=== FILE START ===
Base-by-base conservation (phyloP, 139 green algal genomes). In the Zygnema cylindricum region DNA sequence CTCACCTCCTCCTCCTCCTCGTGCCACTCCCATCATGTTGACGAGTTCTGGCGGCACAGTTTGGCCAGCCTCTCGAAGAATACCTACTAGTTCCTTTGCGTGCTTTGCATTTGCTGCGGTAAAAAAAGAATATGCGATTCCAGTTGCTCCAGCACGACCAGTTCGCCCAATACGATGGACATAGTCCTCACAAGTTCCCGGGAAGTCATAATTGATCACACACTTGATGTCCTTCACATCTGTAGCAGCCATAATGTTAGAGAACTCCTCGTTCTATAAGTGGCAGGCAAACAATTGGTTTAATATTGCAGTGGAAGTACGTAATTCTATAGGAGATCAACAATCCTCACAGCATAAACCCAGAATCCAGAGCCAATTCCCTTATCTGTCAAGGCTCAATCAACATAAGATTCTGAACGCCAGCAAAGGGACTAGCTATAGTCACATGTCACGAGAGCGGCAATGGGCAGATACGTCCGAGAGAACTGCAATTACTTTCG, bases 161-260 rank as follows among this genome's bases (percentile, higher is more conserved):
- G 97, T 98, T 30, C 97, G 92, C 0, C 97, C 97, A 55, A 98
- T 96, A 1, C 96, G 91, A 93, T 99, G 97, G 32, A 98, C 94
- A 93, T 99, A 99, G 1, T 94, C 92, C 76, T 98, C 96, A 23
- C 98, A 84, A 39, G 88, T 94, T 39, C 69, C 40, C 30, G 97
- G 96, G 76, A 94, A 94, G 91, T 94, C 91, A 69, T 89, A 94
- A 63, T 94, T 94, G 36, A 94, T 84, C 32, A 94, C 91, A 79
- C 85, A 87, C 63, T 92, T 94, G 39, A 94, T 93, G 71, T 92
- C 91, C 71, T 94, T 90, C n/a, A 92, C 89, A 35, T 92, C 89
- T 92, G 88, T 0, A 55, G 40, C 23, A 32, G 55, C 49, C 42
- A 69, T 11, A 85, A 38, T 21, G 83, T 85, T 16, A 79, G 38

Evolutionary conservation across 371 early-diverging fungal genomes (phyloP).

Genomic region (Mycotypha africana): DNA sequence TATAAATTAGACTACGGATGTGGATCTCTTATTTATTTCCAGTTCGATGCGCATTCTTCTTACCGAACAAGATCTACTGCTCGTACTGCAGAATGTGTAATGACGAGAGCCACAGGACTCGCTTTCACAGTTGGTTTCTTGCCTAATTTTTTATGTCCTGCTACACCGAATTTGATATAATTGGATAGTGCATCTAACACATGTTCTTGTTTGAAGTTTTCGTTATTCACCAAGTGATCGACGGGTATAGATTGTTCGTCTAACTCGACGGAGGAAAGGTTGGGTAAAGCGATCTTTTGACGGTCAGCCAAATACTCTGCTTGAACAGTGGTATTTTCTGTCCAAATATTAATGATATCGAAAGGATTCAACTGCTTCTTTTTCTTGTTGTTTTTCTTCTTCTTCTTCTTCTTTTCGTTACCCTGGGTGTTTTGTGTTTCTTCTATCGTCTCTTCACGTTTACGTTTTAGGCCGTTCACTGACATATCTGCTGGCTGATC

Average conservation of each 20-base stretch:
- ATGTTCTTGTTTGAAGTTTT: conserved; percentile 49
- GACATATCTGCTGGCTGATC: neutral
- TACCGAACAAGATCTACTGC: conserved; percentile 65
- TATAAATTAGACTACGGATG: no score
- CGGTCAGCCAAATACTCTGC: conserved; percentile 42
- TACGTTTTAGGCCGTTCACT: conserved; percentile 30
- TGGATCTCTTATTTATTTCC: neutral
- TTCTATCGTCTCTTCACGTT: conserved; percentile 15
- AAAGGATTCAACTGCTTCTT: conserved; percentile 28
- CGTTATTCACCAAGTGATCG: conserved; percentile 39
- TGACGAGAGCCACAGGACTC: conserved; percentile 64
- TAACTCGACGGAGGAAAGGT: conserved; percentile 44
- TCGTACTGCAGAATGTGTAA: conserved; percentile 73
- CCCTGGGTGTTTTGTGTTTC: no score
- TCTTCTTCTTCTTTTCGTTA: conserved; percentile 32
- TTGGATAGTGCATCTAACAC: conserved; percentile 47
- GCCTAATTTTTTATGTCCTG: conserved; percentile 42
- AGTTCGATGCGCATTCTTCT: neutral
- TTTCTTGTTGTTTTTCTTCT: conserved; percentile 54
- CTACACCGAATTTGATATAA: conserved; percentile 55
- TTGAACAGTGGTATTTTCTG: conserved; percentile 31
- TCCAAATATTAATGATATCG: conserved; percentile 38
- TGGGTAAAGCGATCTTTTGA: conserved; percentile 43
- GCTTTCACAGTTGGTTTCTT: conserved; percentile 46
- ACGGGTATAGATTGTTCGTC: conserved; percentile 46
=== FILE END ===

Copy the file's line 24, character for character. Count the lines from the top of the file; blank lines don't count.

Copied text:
- CGTTATTCACCAAGTGATCG: conserved; percentile 39